The commissioning of artists to work in areas challenged by low levels of environmental pride, yet resident feedback on the importance of the local environment, created an interesting dynamic for discussing environmental sustainable development.
Two environmental residencies were appointed, by Core Groups of local people, to work in some of Newcastle’s most challenged and diverse neighbourhoods – Byker Old Town and Arthur’s Hill/North Benwell Terraces. Residences saw the fun of art and digital technology used to engage around barriers to recycling and waste minimisation. Discussed was what could be done, potentially very differently, in back lanes with longstanding problem with litter and bulky waste. Residencies build on two successful years of an Artists in Residency programme for the city.
Environmental residencies looked to identify as many new actors as possible through creative endeavour; stimulating and supporting behaviour change, providing information and knowledge and celebrating local artistic talent. A deliberately inductive approach was taken to help inform direction, policy and opportunities post GAIA. There was purposely no ‘top down’ set plan of x number of people to engage or for y set of results.
This GAIA inquiry was pleasingly well-received in communities and on dedicated Facebook pages. Evidence suggests art is an excellent vehicle to engagement and can create an occasional missing sense of ownership of place essential to support specific action by state actors (or others) wishing to see improved pride. Pleasingly, there was excellent engagement of community groups in business opportunities from waste and these will be explored further as a direct legacy of the GAIA project. Action is also being explored to assist the large number of private landlords operating in both areas as one of the few constants in areas of high turnover of residents.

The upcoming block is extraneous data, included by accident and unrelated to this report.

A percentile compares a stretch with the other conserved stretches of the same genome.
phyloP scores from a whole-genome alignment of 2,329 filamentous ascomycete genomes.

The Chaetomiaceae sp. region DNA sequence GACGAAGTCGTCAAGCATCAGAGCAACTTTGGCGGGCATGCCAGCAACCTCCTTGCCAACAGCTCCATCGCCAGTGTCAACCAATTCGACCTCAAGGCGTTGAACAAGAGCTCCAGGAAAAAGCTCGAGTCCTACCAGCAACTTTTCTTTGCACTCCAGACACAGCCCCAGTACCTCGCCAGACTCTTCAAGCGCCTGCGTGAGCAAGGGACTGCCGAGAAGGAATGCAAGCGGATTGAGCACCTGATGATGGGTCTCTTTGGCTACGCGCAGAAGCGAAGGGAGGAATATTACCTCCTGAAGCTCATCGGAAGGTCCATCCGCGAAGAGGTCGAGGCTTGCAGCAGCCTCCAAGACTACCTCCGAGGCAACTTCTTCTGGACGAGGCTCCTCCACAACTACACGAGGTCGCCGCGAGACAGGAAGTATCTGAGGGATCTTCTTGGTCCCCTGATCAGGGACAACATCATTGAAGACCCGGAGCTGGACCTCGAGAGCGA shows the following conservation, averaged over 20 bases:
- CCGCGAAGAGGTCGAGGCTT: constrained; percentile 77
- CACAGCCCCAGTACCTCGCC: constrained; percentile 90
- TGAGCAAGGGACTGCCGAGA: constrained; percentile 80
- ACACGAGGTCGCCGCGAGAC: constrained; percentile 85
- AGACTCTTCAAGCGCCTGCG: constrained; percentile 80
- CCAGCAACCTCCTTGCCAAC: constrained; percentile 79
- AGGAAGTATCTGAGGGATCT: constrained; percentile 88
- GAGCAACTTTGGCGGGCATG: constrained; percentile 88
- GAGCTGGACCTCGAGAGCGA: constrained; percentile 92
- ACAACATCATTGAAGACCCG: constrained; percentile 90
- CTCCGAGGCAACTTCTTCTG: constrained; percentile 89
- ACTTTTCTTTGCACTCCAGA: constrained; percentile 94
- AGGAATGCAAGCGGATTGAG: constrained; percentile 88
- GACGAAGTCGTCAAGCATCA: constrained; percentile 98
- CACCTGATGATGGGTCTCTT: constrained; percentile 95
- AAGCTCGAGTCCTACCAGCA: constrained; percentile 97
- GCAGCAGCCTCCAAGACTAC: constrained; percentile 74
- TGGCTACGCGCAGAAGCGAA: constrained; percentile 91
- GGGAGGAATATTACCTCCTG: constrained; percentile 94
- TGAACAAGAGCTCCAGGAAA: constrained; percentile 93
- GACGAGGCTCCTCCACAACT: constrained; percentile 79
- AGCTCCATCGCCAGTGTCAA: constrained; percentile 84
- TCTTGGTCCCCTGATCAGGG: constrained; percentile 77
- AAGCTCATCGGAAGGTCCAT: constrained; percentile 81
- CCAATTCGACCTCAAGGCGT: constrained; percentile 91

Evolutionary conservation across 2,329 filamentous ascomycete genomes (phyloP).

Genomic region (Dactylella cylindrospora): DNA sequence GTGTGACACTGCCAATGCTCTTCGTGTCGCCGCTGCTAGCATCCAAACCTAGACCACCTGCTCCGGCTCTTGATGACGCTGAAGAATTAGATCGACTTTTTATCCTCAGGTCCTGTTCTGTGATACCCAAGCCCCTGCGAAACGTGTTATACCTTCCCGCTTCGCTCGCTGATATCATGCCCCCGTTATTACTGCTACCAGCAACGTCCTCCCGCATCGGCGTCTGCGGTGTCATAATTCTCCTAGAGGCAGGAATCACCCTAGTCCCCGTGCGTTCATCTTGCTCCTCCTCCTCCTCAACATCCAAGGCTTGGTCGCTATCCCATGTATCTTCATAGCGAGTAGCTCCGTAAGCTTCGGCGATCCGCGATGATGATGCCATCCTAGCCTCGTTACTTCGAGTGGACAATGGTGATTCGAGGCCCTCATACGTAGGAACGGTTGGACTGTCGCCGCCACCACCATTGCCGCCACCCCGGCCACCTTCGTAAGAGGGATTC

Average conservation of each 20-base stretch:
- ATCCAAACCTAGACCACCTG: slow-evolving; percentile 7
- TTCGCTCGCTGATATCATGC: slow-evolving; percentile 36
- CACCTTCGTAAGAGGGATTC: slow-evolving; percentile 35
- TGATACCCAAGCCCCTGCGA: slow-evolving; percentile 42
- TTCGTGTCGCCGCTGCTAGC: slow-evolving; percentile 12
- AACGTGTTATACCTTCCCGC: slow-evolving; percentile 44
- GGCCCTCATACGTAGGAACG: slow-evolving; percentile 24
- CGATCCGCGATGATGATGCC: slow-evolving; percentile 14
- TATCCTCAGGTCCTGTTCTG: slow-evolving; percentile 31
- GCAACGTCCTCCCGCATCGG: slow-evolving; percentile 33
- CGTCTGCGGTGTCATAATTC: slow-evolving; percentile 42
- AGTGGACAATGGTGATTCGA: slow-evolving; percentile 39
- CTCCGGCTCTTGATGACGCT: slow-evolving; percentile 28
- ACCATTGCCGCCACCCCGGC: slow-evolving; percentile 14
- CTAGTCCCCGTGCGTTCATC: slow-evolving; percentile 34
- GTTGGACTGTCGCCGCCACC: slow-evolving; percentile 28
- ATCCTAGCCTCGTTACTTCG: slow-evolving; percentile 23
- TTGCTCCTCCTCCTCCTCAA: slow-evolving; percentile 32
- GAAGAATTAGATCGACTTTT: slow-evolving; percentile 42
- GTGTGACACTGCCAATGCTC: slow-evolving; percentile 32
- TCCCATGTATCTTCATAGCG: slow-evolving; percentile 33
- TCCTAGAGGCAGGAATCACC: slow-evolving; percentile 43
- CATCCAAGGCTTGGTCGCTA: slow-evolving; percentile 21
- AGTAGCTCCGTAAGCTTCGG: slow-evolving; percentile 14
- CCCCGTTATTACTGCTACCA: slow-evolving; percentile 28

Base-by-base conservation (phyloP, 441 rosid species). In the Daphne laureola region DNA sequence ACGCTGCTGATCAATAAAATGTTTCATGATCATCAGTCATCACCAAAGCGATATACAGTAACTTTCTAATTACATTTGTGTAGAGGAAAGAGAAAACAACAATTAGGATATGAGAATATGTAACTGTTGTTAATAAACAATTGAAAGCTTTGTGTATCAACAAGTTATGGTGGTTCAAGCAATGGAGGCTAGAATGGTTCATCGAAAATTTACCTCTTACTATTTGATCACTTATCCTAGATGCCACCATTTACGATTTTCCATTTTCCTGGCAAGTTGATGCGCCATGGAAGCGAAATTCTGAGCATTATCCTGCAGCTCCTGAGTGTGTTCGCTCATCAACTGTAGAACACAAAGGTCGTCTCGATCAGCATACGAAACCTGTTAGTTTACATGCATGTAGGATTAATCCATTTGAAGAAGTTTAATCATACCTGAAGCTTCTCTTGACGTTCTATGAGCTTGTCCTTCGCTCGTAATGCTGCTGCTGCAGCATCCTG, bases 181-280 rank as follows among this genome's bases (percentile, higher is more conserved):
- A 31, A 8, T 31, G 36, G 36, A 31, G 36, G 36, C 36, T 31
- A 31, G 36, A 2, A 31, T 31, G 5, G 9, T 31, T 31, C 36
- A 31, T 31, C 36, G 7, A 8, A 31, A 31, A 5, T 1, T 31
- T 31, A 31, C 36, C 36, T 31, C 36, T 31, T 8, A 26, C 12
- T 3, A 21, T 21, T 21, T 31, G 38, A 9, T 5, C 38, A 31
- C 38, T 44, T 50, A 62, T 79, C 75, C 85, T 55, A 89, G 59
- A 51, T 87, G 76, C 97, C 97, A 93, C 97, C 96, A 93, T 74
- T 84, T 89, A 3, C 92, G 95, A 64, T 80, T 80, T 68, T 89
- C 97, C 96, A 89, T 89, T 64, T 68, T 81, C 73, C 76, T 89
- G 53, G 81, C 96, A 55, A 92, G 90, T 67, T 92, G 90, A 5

Residencies featured in news items in a local newspaper (readership 36,000) and on a community radio station. Engagement of people was supported using existing city-wide networks (eg of informal carers, 26,000 and volunteers 13,000) and shared, in a targeted way, with groups already supporting artistic talent. Several thousand people have had direct engagement with the artists by the end of December, 2015. Working with Newcastle and Northumbria Universities, the inquiry was able to offer placements to local students and, through this inquiry, help evidence new pedagogical materials and approaches. Confirming that litter, waste and the wider environment can be discussed if people meet, greet and share music at ‘Reclaim the Lanes’ sessions is being progressed locally now through academic study funded by the European Social Research Council (more info).